Mon, 12 May 2003

Trial of smiling Bali bombing suspect starts

Wahyoe Boediwardhana, The Jakarta Post, Denpasar, Bali

The first session of the Bali bombing trials will start on Monday with the "smiling suspect" Amrozi bin H Nurhasyim as the first defendant among the 33 suspects apprehended so far.

Security is tight with at least four ambassadors and more than 400 journalists directly covering the biggest bombing trial in the country so far.

"The U.S., UK, French and Swiss ambassadors will witness the commencement of the trial. Moreover, at least 400 foreign and domestic journalists will cover the event," Bali Police spokesperson Adj. Sr. Commr. Y Suyatmo said on Sunday.

The trial will take place at Nari Graha, a state-owned building previously used for the activities of Dharma Wanita, an association of the wives of civil servants.

In anticipation of the trial, the building had undergone major renovations in the past several months, including the installation of new iron fences and a specially constructed iron cage, where the defendant would be placed prior to the trial.

"The building has been 'sterilized' and our forces have been deployed in and around the building since yesterday," Suyatmo said.

Bali Police have assigned a total of 3,000 troops to secure the event, out of which 300 officers and 12 marksmen would stationed at the Nari Graha building.

In this first trial the 43-year old Amrozi bin H Nurhasyim would be led from the armored transport car into the iron cage before being escorted into the building to face the five presiding judges, namely I Made Karna, Mulyani, Tjokorda Rai Suamba, I Gusti Ngurah Astawa and Lilik Mulyadi.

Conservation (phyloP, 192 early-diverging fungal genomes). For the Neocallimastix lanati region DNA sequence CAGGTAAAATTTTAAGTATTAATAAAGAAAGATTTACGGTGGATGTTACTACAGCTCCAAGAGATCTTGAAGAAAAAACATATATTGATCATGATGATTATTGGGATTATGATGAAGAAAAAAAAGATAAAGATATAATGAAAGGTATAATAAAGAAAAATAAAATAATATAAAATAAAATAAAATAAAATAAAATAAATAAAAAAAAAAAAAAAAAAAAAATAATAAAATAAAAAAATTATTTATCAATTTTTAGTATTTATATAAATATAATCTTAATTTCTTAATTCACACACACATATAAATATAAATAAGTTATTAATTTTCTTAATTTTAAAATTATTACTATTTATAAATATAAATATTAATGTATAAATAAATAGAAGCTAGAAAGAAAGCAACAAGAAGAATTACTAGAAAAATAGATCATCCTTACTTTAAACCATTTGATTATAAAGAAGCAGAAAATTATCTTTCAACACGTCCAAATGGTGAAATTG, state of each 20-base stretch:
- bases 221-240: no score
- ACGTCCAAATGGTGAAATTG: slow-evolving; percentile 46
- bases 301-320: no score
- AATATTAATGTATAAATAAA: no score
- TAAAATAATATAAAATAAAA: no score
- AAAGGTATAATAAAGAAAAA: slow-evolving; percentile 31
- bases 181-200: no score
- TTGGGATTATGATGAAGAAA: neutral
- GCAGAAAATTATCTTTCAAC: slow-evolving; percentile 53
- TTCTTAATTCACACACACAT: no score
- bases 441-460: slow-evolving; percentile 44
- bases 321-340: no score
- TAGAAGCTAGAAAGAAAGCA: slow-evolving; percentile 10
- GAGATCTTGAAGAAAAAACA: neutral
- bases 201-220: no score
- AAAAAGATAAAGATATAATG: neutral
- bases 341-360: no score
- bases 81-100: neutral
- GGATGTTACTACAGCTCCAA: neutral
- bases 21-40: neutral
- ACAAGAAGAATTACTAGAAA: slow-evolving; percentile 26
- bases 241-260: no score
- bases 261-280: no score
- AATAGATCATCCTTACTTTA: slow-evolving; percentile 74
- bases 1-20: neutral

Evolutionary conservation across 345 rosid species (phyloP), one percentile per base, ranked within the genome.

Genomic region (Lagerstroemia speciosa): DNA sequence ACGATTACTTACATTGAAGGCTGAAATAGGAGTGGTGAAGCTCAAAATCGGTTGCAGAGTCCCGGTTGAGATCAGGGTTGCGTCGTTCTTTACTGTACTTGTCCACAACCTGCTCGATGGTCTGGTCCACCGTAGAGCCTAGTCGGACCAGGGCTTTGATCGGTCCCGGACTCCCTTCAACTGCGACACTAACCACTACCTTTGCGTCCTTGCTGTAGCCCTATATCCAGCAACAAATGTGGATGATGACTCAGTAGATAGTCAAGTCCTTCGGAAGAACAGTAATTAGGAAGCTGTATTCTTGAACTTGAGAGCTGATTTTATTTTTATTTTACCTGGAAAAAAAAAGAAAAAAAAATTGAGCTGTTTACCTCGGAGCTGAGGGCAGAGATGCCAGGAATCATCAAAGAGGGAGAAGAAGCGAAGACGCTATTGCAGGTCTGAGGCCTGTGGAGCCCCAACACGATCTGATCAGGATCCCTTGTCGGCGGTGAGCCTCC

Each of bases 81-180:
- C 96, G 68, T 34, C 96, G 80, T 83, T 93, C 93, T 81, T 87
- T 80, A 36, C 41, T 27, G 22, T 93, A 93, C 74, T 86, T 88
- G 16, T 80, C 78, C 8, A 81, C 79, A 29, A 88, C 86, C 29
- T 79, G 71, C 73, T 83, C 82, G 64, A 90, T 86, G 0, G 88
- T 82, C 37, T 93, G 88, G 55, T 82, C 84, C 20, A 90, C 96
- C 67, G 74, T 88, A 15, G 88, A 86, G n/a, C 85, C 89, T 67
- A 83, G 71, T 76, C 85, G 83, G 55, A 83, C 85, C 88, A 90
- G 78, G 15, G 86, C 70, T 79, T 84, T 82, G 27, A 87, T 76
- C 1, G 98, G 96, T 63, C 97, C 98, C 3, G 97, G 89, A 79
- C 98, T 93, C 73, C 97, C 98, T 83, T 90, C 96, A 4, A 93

Later on, the team of six prosecutors, namely I Nyoman Dila, Urip Tri Gunawan, I Wayan Suwila, Erna Normawati, Putu Supartajaya and Muhammad Salim will take turns in reading the 33- page indictment on Amrozi.

The indictment places Amrozi in violation of the antiterrorism law, which carries a maximum penalty of capital punishment.

"We will try to convince the judges to hand down the maximum penalty. We are very convinced that we will be able to aggressively prosecute and substantiate our indictment in the trial," Bali Prosecutor's Office spokesperson Soedibyo said.

"The defendant could exercise his right to give a direct response to the indictment. He could do so without having to wait for the completion of the written response by his lawyers," Soedibyo added.

Separately, Amrozi's lawyers asked their client not to exercise that right, particularly since the lawyers had not received the copy of the 33-page indictment yet.

"According to the law we are supposed to get a copy of the indictment. But until now, we have not received it," a lawyer Ahmad Mihdan said.

Amrozi was the first suspect detained by the police. His arrest on Nov. 5 2002 eventually led the investigators to the rest of the suspects.

Allegedly one of the planners of the terrorist attack, Amrozi also played an important logistical role in acquiring various chemical compounds needed for the making of the bomb and in obtaining the L-300 minivan that would later be used to place the car bomb in. Anger -- Page 2